There will be no Nobel Literature Prize awarded this year, the Swedish Academy said Friday, as the organization attempts to regroup from an ongoing scandal.
The academy said it would name the 2018 laureate “in parallel with the naming of the 2019 laureate.”
The decision was made due to the “currently diminished academy and the reduced public confidence in the academy,” a statement read.
The academy said it has since 1901 on seven occasions “reserved” the prize, most recently in 1949. On five occasions, the prize was awarded at the same time as the following year’s prize.
The academy’s announcement was made after a deep rift emerged in early April about how to handle allegations raised against one of the academy’s members, poet Katarina Frostenson, and her husband, Jean-Claude Arnault.
A law firm was commissioned in November to investigate sexual harassment allegations by 18 women against Arnault. He denies the allegations.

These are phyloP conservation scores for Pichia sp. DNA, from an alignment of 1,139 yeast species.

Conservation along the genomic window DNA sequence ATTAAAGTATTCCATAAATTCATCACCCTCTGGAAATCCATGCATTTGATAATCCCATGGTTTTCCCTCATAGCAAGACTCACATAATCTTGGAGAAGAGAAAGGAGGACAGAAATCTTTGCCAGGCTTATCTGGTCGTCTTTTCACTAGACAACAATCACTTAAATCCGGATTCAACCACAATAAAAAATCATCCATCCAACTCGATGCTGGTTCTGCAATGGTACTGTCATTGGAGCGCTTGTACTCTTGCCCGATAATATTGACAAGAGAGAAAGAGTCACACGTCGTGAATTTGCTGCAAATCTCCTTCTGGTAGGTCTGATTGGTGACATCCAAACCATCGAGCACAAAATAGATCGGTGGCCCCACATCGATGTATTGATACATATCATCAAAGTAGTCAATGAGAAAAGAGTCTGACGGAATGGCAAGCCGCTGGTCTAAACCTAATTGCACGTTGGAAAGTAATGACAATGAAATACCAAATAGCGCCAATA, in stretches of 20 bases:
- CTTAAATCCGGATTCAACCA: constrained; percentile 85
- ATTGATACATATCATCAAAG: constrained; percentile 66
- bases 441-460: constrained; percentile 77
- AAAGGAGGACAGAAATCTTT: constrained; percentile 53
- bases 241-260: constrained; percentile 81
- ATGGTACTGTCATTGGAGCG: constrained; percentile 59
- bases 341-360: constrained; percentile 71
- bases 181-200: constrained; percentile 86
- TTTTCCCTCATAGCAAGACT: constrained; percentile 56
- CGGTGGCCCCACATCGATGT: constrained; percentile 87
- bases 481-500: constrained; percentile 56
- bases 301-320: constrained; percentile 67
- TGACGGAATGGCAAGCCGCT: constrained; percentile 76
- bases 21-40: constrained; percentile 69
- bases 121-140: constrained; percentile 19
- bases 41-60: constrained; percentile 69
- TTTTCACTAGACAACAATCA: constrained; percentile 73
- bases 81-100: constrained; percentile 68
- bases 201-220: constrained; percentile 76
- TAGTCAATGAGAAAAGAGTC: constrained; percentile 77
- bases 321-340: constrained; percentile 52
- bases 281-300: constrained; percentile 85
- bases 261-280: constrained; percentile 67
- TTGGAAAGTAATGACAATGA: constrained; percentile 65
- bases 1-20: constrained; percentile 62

Frostenson was also alleged to have violated the academy’s conflict-of-interest rules by failing to disclose she was co-owner of a performance venue run by her husband, which formerly received funding from the academy.
After a vote to exclude Frostenson failed, several members have stepped aside or formally requested to resign.
Eight of the 18 members are no longer active, including Sara Danius, the first woman to head the academy since 1786.
The Nobel Foundation said on Friday it supported the Swedish Academy’s decision to postpone naming a Nobel literature laureate in 2018.
“Their decision underscores the seriousness of the situation and will help safeguard the long-term reputation of the Nobel Prize,” said the foundation.
The foundation manages the assets endowed by Swedish industrialist Alfred Nobel, who created the literature prize and other awards in science and peace. It is also tasked with ensuring the “standing” of the Nobel awards.